I have been mentored by some of the top breeders in the country and I have never met some of them before, others I consider very good friends. I took the time on my own to study breeding programs, watch ringside on countless occasions, and study every move top handlers make.

A breeder should not need to tell someone step by step how to breed, show, feed, etc. One on his/her own should learn, research, and gather information before getting into this. You cannot approach an experienced breeder of top show dogs and ask the very basic of questions. In order for that breeder to be one of the top, it takes them a lot of time to get to the top. When I say top breeder, I don't mean one successful litter, I am talking about years of success and consistency.

People new to Danes, showing, and breeding can't come to the table uneducated and expect someone who has worked hard for years to take them and teach them everything. With the Internet, there are boat loads of information filled with value and knowledge. There is also some not so great stuff out there. This is where you have to have a gut instinct and try your best to separate the two. Now if you do your homework and feel as though you have educated yourself, breeders have no problem working with someone who shows drive and a willingness to learn and work hard. I don't quite understand why people think that breeders owe them the time and energy it takes to hold someone's hand.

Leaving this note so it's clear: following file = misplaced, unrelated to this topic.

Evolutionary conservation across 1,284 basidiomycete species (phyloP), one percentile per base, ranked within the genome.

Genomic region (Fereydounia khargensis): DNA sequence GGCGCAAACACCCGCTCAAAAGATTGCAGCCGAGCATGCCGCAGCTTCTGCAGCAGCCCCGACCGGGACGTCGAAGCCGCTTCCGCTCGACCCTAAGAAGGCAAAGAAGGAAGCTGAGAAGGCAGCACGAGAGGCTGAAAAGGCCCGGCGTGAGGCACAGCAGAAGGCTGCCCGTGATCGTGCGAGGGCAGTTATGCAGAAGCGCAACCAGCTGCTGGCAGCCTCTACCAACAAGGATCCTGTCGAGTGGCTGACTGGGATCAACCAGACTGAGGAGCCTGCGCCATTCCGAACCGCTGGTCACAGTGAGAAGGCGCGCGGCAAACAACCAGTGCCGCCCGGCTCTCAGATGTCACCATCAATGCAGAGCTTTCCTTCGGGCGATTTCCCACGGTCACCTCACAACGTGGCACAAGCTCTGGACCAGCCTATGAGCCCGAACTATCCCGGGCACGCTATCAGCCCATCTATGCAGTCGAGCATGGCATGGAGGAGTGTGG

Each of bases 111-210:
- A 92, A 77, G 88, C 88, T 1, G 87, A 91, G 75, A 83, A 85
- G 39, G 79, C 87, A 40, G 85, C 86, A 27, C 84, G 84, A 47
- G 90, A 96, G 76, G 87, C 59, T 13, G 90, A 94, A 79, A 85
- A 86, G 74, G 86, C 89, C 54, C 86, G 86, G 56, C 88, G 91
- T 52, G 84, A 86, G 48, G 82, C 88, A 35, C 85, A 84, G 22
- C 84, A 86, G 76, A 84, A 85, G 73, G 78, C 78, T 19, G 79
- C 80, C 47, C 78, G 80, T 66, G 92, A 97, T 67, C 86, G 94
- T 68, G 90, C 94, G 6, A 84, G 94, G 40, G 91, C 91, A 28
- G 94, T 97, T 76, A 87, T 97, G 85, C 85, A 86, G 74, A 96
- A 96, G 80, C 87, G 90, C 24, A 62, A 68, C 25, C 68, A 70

I know some of this sounds harsh, but this is one of the problems that contributes to poorly bred dogs. People feel that they are owed something and if they don't get it, they settle. So they go off with what they have and try to make it work. You may get lucky once, but if you don't know what to do with it after that then things can start to fall apart.